Are you able to address the shortage of qualified pilots in any way?

Since this is undoubtedly going to remain a problem for years to come, we’re already taking some proactive steps to address the shortage through direct intervention. Specifically, we’re launching a cadet academy, which is very similar to traditional flight academies, but exclusively available to our employees. This initiative not only helps us cultivate our own qualified pilots but also strengthens our workforce by investing directly in those who already contribute to our operations. Graduates of our cadet academy will receive Type-R certification, enabling them to operate within our Boeing fleet. Additionally, they will have the opportunity to join our company as pilots, where they can accumulate flying hours and become invaluable assets to our team. By fostering growth and loyalty among our people, we’re building a stronger future for our airline.

How do you foster a positive working environment and promote employee engagement?

As we continue to expand – just last year the company grew by 221%! – we’re trying to keep our human touch, rather than become a massive, impersonal organisation that people feel increasingly alienated by. For instance, I know everyone’s names, I know their stories, we chat, I inquire about their families. And it really works!

We’re also trying to meet the high demand for training and fast career advancement opportunities, and to engage with employees directly through face-to-face conversations and a variety of initiatives. To this end, we hold weekly or monthly meetings, and every quarter I personally go to visit different bases. I talk to people there, ask them about how they’re doing. With this alone, I’ve found, half the problems resolve themselves automatically. We also have an insider’s newsletter, where everyone – from office workers to pilots and flying personnel – is free to share their achievements, progress, interesting stories, what have you. This is also a good way to reduce the gap between employees who don’t normally come into contact.

What are you doing to ensure equal opportunities at work and minimise discrimination?

Our goal is to create a fair and respectful environment for all. Performance is what matters, in the end, so we’re focusing on people’s skills and abilities, not their age, gender, race, or anything else. To make it really clear to our employees that we genuinely care about this, we also hold special annual training sessions.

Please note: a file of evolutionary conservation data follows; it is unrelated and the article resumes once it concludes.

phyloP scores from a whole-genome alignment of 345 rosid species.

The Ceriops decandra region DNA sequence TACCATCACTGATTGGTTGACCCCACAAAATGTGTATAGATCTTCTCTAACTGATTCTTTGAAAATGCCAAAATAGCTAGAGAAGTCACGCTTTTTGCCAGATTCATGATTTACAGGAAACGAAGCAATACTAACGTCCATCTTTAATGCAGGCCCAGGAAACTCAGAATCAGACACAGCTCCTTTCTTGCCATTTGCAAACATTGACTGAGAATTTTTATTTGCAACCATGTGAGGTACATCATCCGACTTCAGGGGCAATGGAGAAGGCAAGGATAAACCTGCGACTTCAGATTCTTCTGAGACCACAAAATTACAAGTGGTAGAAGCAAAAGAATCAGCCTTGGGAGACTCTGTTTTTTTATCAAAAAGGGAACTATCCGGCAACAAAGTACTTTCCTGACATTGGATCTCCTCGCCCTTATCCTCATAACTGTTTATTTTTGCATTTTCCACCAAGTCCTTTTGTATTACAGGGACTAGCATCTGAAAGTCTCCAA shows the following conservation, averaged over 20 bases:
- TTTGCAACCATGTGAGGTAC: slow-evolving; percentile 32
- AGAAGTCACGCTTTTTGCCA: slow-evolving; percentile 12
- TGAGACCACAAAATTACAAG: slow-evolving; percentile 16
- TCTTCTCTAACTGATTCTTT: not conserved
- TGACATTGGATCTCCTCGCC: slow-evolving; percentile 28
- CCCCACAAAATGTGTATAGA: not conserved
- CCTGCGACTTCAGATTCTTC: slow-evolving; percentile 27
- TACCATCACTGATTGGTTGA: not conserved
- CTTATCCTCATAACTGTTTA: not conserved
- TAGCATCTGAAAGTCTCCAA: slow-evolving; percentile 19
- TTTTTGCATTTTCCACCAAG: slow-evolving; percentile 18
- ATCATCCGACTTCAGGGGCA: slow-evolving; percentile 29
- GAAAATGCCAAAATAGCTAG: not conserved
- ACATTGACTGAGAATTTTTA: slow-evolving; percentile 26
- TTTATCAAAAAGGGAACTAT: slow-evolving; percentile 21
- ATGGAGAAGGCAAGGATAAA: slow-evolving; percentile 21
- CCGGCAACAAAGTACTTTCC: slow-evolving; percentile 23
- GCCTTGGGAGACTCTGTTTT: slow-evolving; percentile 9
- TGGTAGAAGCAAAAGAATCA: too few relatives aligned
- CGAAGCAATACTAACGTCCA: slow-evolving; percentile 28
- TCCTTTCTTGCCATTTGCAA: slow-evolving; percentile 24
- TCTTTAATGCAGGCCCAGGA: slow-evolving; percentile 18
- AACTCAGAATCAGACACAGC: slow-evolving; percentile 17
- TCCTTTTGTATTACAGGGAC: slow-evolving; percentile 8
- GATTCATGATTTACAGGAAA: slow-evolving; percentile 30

Having recently achieved such extraordinary growth, we now have employees from all five continents – which is great, because one of our key values as a company is unity! We highly value the insights, suggestions, and ideas that people of different backgrounds and cultures bring to the table.

Do you have a sense of what the future holds for HR specialists in your industry?

One crucial thing is that, if you want to be at least one or two steps ahead of the competition, you must be proactive. More specifically, you must stay up to date on whatever’s going on around you – in other airlines, aviation-related companies and brands, the list goes on. This is necessary to have a clear picture of where you stand in relation to other airlines, and to be able to plan and make informed decisions.

Another thing we’re likely to see more of in the future is fostering employee development in-house. For instance, there aren’t very many HR specialists experienced in aviation, which makes it important to pass down your knowledge to those around you. This creates new opportunities for others – and, why not, makes your own job that much easier.

What sets KlasJet apart in this very competitive environment?

I think that our low turnover of staff is the best illustration of what I hope we are doing right. As I said before, the real key is to focus on the individuals. First, of course, successful candidates need to have the talent and potential to go the distance. We are very exacting here when it comes to selecting talent. But it’s important to note that anyone is welcome here at KlasJet, as long as they measure up to our standards for performance. This is also something that we apply to ourselves as well. Then once you join us, we will do everything we can to support and develop you. And here, as I mentioned earlier, we really privilege building long lasting one to one relationships. We want to be a recognisable face, not just an email address. Through thick and thin, we are there to offer fully informed advice, the best training, and a supportive ear. That is why I think we can say that we stand out in the market.

Sandra Diaso, Head of Human Resources at KlasJet

The post KlasJet Head of HR on attracting top aviation specialists amidst talent shortage appeared first on AeroTime.